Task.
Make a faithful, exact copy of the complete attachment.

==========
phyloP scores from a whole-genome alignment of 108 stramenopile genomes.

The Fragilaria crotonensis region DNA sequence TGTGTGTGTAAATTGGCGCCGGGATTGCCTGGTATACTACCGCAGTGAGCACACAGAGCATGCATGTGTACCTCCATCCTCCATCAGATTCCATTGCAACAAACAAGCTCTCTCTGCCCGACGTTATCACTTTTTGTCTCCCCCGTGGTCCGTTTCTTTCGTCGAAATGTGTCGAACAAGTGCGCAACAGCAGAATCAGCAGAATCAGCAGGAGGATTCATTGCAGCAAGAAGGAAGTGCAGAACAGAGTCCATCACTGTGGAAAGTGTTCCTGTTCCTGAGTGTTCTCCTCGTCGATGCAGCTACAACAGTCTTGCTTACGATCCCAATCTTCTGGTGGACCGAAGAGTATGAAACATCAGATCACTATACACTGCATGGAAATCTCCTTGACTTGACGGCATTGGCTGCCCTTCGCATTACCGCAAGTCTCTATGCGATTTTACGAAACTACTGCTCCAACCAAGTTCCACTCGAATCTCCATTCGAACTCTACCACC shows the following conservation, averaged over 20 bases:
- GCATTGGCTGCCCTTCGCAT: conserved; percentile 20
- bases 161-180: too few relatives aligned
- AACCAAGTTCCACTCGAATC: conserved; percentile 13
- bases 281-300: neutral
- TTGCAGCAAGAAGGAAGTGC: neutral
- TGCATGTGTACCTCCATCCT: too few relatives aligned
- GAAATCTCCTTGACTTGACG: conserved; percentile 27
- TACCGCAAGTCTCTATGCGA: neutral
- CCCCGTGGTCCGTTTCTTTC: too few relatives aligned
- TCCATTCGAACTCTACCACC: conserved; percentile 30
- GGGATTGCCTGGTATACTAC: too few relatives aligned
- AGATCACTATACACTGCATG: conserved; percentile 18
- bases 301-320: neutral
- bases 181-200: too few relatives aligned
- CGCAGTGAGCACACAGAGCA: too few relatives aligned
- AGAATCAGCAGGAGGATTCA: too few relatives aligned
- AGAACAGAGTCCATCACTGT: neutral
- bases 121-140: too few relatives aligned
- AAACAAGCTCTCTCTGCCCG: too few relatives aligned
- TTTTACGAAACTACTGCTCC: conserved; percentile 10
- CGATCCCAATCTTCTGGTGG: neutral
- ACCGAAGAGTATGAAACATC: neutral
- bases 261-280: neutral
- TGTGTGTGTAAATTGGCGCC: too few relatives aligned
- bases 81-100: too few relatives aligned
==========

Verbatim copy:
phyloP scores from a whole-genome alignment of 108 stramenopile genomes.

The Fragilaria crotonensis region DNA sequence TGTGTGTGTAAATTGGCGCCGGGATTGCCTGGTATACTACCGCAGTGAGCACACAGAGCATGCATGTGTACCTCCATCCTCCATCAGATTCCATTGCAACAAACAAGCTCTCTCTGCCCGACGTTATCACTTTTTGTCTCCCCCGTGGTCCGTTTCTTTCGTCGAAATGTGTCGAACAAGTGCGCAACAGCAGAATCAGCAGAATCAGCAGGAGGATTCATTGCAGCAAGAAGGAAGTGCAGAACAGAGTCCATCACTGTGGAAAGTGTTCCTGTTCCTGAGTGTTCTCCTCGTCGATGCAGCTACAACAGTCTTGCTTACGATCCCAATCTTCTGGTGGACCGAAGAGTATGAAACATCAGATCACTATACACTGCATGGAAATCTCCTTGACTTGACGGCATTGGCTGCCCTTCGCATTACCGCAAGTCTCTATGCGATTTTACGAAACTACTGCTCCAACCAAGTTCCACTCGAATCTCCATTCGAACTCTACCACC shows the following conservation, averaged over 20 bases:
- GCATTGGCTGCCCTTCGCAT: conserved; percentile 20
- bases 161-180: too few relatives aligned
- AACCAAGTTCCACTCGAATC: conserved; percentile 13
- bases 281-300: neutral
- TTGCAGCAAGAAGGAAGTGC: neutral
- TGCATGTGTACCTCCATCCT: too few relatives aligned
- GAAATCTCCTTGACTTGACG: conserved; percentile 27
- TACCGCAAGTCTCTATGCGA: neutral
- CCCCGTGGTCCGTTTCTTTC: too few relatives aligned
- TCCATTCGAACTCTACCACC: conserved; percentile 30
- GGGATTGCCTGGTATACTAC: too few relatives aligned
- AGATCACTATACACTGCATG: conserved; percentile 18
- bases 301-320: neutral
- bases 181-200: too few relatives aligned
- CGCAGTGAGCACACAGAGCA: too few relatives aligned
- AGAATCAGCAGGAGGATTCA: too few relatives aligned
- AGAACAGAGTCCATCACTGT: neutral
- bases 121-140: too few relatives aligned
- AAACAAGCTCTCTCTGCCCG: too few relatives aligned
- TTTTACGAAACTACTGCTCC: conserved; percentile 10
- CGATCCCAATCTTCTGGTGG: neutral
- ACCGAAGAGTATGAAACATC: neutral
- bases 261-280: neutral
- TGTGTGTGTAAATTGGCGCC: too few relatives aligned
- bases 81-100: too few relatives aligned